Hume on necessity and Augustine on time

Happy Easter! We’ve had a busy few weeks since I last wrote, and school sort of faded into the background of Holy Week and Easter celebrations. But, I’m back in the thick of Hume, Augustine, and Plato this week. I suppose I will address Hume first.

I find Hume to be a very eloquent and clear writer, and perhaps for this reason find some ideas he expresses most compellingly to be quite disturbing; especially taken to their full extent, I think that they are ugly ideas cloaked in beautiful words. As I commented to my brother Leon yesterday, Hume seems so confident that his theories are true to reality, and so, once recognized by everyone else as the truth (as they inevitably will because of the obviousness of them), will have little moral implications. Let me take a specific example. Last night in class we discussed his explanation of liberty and necessity—we could say free will and determinism. In his account of human action, every thing we say and do, think, desire, is pre-determined by something inside of us. So your normally cheerful friend is brusque and rude, but he had an empty stomach. A truly criminal person must have similar reasons within his own character (conditioned by ingrained nature and experience) for acting in ways society would call immoral. Thus it is really the character of the person that we hate, not the crime. Liberty or free will is merely the state of being physically unfettered so as to carry out whatever you want (hence prisoners are without liberty in this sense). Our internal sense of freely choosing or of others having free will is merely an illusion. What Hume does not address is why we would have this illusion in the first place, a fact which seems contrary to his concern with basing his ideas in the common sense of how things really are.

Doesn’t this determinist view of human action seem like it would have very different implications than one that emphasized free choice? If we really believed this, how would we raise children? How would we treat people who did not behave according to our accepted conventions? Would we begin to weed out those who showed inclinations toward criminality before they even did anything? In some ways our culture already manifests many of these implications to some extent or another. There seems to be a great anxiety and fear, for example, about creating a “perfect” environment and experience for children; from infancy onwards, what they eat, drink, wear, read, learn, listen to, play and do is carefully chosen and “curated” (as one friend puts it) by the parents but little attention is given to actually teaching them how to control themselves and their impulses. The will is neglected. The development of character is merely a matter of getting all the correct and desired inputs into the child at the right moments and avoiding the wrong ones.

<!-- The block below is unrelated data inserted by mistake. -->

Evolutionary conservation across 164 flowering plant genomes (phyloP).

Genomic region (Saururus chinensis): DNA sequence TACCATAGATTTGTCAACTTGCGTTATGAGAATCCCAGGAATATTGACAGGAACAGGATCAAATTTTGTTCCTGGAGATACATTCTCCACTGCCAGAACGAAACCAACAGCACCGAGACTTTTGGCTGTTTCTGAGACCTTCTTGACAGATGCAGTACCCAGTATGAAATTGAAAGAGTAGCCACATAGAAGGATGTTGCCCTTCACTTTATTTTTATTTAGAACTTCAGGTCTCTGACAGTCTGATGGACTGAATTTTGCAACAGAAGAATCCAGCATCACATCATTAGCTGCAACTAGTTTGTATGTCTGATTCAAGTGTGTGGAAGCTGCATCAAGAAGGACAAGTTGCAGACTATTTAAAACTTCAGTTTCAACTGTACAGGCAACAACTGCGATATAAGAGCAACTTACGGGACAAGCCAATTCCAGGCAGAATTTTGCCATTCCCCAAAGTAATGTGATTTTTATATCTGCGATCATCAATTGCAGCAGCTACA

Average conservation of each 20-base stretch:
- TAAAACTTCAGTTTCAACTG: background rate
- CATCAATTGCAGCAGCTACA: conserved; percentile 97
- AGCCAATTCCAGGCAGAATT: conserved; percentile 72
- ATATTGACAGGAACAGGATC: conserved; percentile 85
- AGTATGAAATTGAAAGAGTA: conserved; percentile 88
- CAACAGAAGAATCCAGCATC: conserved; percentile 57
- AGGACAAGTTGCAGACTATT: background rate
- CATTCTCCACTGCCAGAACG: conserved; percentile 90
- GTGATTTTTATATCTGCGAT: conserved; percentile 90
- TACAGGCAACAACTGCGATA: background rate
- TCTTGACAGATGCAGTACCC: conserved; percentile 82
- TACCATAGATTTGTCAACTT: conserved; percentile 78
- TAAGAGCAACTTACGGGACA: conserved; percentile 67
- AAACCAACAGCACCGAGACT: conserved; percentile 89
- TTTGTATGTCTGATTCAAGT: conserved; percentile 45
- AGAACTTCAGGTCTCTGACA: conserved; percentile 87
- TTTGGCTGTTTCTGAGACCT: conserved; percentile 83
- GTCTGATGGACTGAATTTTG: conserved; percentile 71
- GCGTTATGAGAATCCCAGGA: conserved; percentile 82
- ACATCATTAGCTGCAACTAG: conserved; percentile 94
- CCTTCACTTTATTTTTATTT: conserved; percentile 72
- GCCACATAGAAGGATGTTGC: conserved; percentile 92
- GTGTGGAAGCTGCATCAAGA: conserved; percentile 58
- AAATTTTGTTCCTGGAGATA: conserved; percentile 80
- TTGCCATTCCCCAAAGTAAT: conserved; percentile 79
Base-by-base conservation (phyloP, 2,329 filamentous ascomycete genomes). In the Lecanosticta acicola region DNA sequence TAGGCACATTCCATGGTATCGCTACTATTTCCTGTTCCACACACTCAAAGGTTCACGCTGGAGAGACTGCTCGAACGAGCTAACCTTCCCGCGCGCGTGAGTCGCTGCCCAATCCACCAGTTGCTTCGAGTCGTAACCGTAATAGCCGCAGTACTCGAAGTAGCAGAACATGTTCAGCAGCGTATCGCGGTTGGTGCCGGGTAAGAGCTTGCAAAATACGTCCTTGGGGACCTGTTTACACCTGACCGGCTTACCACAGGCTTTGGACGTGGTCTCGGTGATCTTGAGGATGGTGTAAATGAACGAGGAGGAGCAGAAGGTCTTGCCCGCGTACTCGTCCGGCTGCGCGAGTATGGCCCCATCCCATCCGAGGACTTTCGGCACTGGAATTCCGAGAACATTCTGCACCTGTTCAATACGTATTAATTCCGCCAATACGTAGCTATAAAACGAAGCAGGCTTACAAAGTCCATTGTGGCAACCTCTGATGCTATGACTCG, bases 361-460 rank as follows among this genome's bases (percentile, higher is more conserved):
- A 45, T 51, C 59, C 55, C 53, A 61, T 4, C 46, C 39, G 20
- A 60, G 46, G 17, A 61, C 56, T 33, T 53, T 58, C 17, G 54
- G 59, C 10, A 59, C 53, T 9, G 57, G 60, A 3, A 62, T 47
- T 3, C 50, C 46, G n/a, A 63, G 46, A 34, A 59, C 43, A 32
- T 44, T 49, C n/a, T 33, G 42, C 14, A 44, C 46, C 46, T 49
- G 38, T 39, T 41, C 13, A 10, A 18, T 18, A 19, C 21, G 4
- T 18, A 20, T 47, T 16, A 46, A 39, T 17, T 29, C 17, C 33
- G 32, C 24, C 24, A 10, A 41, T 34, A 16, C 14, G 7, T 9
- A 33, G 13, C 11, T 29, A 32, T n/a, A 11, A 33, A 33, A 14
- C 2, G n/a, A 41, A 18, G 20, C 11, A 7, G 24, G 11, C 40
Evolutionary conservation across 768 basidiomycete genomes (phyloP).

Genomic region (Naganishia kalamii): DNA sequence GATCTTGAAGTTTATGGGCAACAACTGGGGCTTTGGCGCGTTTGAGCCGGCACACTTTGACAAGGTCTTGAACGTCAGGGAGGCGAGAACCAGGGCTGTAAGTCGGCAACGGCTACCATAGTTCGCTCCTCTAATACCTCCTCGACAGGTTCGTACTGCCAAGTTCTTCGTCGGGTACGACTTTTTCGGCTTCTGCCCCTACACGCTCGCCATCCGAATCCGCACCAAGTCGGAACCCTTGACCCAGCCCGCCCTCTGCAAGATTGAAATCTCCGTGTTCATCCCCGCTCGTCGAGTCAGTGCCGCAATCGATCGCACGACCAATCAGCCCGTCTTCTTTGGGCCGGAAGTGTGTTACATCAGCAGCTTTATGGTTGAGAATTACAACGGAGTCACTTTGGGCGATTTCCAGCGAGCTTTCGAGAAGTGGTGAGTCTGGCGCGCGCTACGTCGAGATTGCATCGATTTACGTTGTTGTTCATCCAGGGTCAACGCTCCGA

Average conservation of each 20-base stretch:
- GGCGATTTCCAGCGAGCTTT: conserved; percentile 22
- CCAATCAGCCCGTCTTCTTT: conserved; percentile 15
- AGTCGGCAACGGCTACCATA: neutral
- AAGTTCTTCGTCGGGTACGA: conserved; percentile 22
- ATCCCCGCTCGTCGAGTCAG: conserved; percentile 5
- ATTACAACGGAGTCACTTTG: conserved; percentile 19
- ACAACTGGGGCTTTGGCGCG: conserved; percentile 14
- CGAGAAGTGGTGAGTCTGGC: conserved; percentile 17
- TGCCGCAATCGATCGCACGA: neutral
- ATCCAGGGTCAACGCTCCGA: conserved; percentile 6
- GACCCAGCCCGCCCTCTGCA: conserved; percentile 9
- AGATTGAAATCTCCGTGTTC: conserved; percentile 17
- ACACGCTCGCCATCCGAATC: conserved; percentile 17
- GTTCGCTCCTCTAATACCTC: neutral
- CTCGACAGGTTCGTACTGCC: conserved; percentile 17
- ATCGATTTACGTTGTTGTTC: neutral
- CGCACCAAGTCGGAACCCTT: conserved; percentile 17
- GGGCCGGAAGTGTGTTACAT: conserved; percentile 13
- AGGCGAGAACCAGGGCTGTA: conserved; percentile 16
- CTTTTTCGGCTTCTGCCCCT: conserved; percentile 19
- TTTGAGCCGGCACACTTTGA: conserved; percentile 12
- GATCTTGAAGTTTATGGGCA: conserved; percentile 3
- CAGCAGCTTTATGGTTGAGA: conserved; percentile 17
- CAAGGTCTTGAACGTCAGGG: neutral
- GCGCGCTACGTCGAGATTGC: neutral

Baby Joe is skeptical of Hume's skepticism.
Baby Joe is skeptical of Hume’s skepticism.

 

Anyway, I could go on and on about this, but time is of the essence when both children are sleeping. Our reading of Augustine’s Confessions wrapped up last night with the remaining few chapters. In these are contained some marvelously interesting reflections on memory and time. My classmates were wondering how these fit within the context of his autobiographical writings. It seemed to me that throughout the narrative of the book, he often dwelt upon the philosophical questions that were most preoccupying him at each given stage, and the contemplation of memory and the experience of time were foremost in his mind at the time he was writing his confession—now a middle-aged man, looking back over his life and his memories, the time that has gone by and that which he has left.

He relies on our experience of poetic recitation and of songs to give an image of his three senses of time. Rather than past, present and future, he says there is a present of things past (memory), a present of things present (immediate awareness), and a present of things to come (expectation). When in the midst of singing a song we know by heart, we hold in our minds the words which we have just sung, those we are now singing, and those that will come next. This, he claims, is analogous to our experience of time in the whole of life. We dwelt upon this musical image for quite a while, and were curious as to whether that is the essence of at least Western music: memory, immediate awareness, and expectation.

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